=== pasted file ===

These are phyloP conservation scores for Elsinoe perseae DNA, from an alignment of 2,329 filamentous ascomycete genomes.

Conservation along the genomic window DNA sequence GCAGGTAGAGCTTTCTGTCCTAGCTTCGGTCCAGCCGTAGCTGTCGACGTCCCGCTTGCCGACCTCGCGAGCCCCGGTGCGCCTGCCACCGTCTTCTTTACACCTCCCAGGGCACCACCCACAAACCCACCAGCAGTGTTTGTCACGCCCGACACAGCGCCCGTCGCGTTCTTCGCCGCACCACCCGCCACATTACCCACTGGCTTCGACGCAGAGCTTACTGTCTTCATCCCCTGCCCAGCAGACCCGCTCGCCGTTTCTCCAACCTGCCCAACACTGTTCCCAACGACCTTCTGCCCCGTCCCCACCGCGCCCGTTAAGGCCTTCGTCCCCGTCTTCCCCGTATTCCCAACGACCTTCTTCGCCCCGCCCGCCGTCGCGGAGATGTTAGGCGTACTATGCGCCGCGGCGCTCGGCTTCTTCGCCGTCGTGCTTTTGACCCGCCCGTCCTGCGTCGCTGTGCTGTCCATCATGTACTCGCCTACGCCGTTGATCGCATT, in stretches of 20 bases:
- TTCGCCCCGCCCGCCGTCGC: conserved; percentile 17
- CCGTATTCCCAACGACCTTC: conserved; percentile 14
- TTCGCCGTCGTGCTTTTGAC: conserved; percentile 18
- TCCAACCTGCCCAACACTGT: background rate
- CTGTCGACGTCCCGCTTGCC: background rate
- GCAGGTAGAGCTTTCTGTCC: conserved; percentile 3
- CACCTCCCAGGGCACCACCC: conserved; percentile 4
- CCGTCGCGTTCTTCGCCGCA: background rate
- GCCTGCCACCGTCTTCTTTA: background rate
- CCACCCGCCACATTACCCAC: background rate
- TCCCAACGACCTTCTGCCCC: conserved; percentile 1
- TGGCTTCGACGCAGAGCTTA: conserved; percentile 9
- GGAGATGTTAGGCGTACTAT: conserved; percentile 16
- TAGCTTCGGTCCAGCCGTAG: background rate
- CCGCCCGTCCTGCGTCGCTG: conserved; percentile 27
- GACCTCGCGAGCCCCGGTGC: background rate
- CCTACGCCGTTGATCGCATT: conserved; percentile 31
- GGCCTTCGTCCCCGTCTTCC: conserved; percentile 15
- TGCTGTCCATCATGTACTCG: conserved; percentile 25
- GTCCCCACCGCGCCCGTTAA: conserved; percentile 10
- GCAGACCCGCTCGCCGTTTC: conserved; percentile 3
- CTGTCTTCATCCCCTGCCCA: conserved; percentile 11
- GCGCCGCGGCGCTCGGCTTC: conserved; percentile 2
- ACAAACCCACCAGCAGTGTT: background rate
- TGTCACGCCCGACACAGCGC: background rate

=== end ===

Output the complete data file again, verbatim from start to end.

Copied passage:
These are phyloP conservation scores for Elsinoe perseae DNA, from an alignment of 2,329 filamentous ascomycete genomes.

Conservation along the genomic window DNA sequence GCAGGTAGAGCTTTCTGTCCTAGCTTCGGTCCAGCCGTAGCTGTCGACGTCCCGCTTGCCGACCTCGCGAGCCCCGGTGCGCCTGCCACCGTCTTCTTTACACCTCCCAGGGCACCACCCACAAACCCACCAGCAGTGTTTGTCACGCCCGACACAGCGCCCGTCGCGTTCTTCGCCGCACCACCCGCCACATTACCCACTGGCTTCGACGCAGAGCTTACTGTCTTCATCCCCTGCCCAGCAGACCCGCTCGCCGTTTCTCCAACCTGCCCAACACTGTTCCCAACGACCTTCTGCCCCGTCCCCACCGCGCCCGTTAAGGCCTTCGTCCCCGTCTTCCCCGTATTCCCAACGACCTTCTTCGCCCCGCCCGCCGTCGCGGAGATGTTAGGCGTACTATGCGCCGCGGCGCTCGGCTTCTTCGCCGTCGTGCTTTTGACCCGCCCGTCCTGCGTCGCTGTGCTGTCCATCATGTACTCGCCTACGCCGTTGATCGCATT, in stretches of 20 bases:
- TTCGCCCCGCCCGCCGTCGC: conserved; percentile 17
- CCGTATTCCCAACGACCTTC: conserved; percentile 14
- TTCGCCGTCGTGCTTTTGAC: conserved; percentile 18
- TCCAACCTGCCCAACACTGT: background rate
- CTGTCGACGTCCCGCTTGCC: background rate
- GCAGGTAGAGCTTTCTGTCC: conserved; percentile 3
- CACCTCCCAGGGCACCACCC: conserved; percentile 4
- CCGTCGCGTTCTTCGCCGCA: background rate
- GCCTGCCACCGTCTTCTTTA: background rate
- CCACCCGCCACATTACCCAC: background rate
- TCCCAACGACCTTCTGCCCC: conserved; percentile 1
- TGGCTTCGACGCAGAGCTTA: conserved; percentile 9
- GGAGATGTTAGGCGTACTAT: conserved; percentile 16
- TAGCTTCGGTCCAGCCGTAG: background rate
- CCGCCCGTCCTGCGTCGCTG: conserved; percentile 27
- GACCTCGCGAGCCCCGGTGC: background rate
- CCTACGCCGTTGATCGCATT: conserved; percentile 31
- GGCCTTCGTCCCCGTCTTCC: conserved; percentile 15
- TGCTGTCCATCATGTACTCG: conserved; percentile 25
- GTCCCCACCGCGCCCGTTAA: conserved; percentile 10
- GCAGACCCGCTCGCCGTTTC: conserved; percentile 3
- CTGTCTTCATCCCCTGCCCA: conserved; percentile 11
- GCGCCGCGGCGCTCGGCTTC: conserved; percentile 2
- ACAAACCCACCAGCAGTGTT: background rate
- TGTCACGCCCGACACAGCGC: background rate